Any entity or person who, through contractual arrangement, provides to family child care homes that it has approved as members of said system, central administrative functions including, but not limited to, training of operators of family
child care homes; technical assistance and consultation to
operators of family child care homes; inspection, supervision, monitoring, and evaluation of family child care homes; referral
of children to available family child care homes; and referral of children to available health and social services, provided, however, that family child care system shall not mean a placement agency
or a child care center.
9. During 2008, the contact person for Ms. Comeau's child care arrangement with Child Development and Education, Inc. has been Isabel Afonso. On March 13, 2008, she conducted a home visit at Ms. Comeau's family child care program. She arrived to find Ms. Comeau not present although her husband was, and he was caring for the children. During the visit, Ms. Comeau arrived. Ms. Afonso felt there might be over-enrollment, so she stayed until all the Child Development and Education, Inc. children had arrived. On April 8, 2008, Ms. Afonso conducted another visit. Ms. Comeau was not present but a woman named Marie was caring for six children. Ms. Afonso did not know Marie. Ms. Afonso was able to obtain Ms. Comeau's cell telephone number from Marie. Ms. Afonso contacted Ms. Comeau by cell phone and left a message to call back. This occurred, and Ms. Comeau, according to Ms. Afonso, reported that she was hospitalized with a thyroid problem. Ms. Comeau asked Ms. Afonso to provide her with back-up child care for her program covering the rest of the days of the week; April 9, 10 and 11, 2008. Ms. Afonso began to contact parents using Ms. Comeau's child care program to determine whether any needed back-up child care and found none of them needed it. She spoke to one parent who reported that Ms. Comeau had contacted her the prior night to report her program would be closed. On April 11, 2008, Ms. Comeau contacted Ms. Afonso to report that she was still unable to conduct her child care program. Ms. Afonso asked her if she needed back-up care for the children for Monday, April 14, 2008, but Ms. Comeau, according to Ms. Afonso, stated she did not. Ms. Afonso did not hear back from Ms. Comeau. (Exs. 1 & 2. Testimony)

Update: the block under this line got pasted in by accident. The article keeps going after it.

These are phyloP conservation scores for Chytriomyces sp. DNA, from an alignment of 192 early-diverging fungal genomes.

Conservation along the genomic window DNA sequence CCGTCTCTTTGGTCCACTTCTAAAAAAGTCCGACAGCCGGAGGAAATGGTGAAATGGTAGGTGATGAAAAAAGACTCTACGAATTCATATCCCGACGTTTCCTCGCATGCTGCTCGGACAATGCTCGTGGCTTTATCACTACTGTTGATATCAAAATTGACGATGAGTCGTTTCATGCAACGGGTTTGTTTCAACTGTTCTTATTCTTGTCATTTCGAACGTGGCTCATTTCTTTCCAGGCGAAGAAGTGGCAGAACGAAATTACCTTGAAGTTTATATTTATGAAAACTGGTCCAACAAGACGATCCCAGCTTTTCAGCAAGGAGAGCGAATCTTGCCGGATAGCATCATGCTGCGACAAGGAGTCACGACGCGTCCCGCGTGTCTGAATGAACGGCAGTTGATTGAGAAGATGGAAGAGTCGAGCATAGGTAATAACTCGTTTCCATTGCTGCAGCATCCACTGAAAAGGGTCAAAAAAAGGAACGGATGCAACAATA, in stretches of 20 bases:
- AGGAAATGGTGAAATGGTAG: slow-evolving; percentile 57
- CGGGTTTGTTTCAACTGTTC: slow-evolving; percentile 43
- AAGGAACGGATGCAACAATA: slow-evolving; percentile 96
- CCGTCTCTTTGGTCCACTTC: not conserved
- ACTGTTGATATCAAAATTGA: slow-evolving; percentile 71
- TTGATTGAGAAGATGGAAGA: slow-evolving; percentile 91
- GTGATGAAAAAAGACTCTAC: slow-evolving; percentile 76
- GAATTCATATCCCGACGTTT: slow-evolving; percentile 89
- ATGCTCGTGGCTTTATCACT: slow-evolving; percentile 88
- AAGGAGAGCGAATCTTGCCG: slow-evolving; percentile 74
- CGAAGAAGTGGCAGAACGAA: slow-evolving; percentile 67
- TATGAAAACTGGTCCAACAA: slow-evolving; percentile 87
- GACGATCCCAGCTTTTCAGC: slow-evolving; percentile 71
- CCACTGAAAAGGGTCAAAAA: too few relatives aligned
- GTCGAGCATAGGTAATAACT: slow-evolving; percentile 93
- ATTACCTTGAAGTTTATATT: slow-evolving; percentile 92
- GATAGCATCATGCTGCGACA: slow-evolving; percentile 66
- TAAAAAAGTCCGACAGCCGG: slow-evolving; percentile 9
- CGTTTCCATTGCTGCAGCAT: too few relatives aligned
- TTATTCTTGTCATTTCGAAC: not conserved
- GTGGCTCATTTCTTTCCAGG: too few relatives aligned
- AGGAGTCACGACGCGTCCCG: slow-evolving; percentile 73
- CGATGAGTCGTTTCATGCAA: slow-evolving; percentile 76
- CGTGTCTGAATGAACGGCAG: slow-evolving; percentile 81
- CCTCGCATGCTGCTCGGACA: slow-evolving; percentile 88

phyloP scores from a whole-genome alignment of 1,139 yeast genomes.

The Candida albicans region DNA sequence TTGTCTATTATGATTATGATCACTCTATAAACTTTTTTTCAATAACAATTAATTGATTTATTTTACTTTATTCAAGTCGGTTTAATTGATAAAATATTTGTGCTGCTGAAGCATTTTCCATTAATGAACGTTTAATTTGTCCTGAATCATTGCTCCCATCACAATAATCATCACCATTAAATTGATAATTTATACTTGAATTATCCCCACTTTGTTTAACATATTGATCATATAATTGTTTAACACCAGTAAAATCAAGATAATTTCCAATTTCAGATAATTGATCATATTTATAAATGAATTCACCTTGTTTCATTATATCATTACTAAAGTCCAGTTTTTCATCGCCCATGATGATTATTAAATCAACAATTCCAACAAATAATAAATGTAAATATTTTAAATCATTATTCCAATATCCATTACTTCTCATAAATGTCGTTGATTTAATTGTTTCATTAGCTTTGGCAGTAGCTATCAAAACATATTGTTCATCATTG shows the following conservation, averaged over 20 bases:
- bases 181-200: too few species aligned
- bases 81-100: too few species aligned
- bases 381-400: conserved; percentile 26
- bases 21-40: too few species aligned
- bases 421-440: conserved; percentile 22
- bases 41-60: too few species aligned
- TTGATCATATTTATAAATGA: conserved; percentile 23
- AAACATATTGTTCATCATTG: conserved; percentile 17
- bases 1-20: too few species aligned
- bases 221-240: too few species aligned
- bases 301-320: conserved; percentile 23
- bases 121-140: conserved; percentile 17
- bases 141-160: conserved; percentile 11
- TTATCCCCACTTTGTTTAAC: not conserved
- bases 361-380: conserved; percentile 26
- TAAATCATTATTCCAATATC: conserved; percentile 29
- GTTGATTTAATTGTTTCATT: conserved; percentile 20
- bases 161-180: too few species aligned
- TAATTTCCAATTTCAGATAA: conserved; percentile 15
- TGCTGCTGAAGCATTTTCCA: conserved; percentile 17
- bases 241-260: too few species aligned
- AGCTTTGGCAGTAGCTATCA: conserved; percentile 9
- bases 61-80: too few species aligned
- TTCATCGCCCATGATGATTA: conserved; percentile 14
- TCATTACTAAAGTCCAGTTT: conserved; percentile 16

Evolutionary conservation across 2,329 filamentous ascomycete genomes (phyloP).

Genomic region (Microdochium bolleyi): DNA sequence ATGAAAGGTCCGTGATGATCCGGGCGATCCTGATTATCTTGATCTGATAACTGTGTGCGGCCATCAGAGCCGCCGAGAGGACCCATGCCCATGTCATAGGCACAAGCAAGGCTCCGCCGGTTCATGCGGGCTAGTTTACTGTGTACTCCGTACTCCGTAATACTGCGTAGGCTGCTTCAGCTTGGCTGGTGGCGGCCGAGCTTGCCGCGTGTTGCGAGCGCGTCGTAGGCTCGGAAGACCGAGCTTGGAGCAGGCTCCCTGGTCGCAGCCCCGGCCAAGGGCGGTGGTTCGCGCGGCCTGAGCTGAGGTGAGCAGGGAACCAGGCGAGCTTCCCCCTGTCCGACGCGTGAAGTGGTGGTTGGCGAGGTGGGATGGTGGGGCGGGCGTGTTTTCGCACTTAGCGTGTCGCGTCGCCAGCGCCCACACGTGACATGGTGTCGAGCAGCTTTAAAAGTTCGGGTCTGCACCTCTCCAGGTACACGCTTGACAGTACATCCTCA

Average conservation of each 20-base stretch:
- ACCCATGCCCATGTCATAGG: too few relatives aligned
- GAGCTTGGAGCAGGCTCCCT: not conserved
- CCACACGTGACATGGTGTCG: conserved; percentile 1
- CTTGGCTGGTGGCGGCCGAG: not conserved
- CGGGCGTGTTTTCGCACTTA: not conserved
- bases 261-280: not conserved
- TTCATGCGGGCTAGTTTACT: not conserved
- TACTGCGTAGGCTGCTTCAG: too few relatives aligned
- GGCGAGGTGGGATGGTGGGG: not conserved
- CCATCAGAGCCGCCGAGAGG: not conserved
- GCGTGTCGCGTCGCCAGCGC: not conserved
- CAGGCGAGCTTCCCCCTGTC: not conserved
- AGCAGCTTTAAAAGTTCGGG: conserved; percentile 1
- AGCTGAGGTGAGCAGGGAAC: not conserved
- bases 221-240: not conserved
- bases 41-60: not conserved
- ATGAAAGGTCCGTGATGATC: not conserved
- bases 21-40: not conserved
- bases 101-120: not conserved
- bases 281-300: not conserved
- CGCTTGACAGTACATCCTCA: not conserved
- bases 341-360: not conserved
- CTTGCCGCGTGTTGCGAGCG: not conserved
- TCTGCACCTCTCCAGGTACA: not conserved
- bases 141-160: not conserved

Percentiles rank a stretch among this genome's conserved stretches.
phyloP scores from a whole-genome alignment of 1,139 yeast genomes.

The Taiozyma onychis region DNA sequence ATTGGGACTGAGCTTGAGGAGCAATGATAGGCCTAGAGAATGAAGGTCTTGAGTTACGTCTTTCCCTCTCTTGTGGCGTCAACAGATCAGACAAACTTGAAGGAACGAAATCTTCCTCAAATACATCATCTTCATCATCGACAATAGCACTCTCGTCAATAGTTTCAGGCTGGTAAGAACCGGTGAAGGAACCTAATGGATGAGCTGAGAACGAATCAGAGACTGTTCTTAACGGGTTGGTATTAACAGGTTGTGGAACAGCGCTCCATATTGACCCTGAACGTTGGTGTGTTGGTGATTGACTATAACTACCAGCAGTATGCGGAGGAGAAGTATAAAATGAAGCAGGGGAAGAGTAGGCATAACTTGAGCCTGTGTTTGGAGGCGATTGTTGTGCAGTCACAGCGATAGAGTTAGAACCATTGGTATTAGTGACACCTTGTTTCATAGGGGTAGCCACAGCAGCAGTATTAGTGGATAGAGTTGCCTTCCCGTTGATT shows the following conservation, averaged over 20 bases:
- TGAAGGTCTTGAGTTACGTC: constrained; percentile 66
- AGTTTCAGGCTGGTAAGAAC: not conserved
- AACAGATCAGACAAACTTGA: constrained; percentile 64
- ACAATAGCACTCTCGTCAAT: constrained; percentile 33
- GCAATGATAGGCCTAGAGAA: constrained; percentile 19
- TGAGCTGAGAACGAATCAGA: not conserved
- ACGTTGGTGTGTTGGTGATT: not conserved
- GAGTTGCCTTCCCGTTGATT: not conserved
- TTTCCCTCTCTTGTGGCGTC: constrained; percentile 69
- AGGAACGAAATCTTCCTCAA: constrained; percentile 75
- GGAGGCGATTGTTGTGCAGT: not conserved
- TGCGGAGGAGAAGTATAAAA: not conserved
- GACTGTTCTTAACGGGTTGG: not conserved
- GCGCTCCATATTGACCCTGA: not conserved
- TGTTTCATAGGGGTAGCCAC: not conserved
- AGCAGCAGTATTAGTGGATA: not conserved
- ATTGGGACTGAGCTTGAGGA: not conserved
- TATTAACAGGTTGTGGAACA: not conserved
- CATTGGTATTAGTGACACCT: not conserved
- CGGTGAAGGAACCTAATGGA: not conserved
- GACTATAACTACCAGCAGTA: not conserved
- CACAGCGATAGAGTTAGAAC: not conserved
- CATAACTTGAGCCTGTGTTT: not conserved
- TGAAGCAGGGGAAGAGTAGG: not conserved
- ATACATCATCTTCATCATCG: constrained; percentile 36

10. Ms. Afonso went to Ms. Comeau's program on April 14, 2008. She was refused entry by a woman who told her no program children were present. But Ms. Afonso heard and saw children there, so she reported this to her Director. EEC was then informed. (Exs. 1 & 2. Testimony)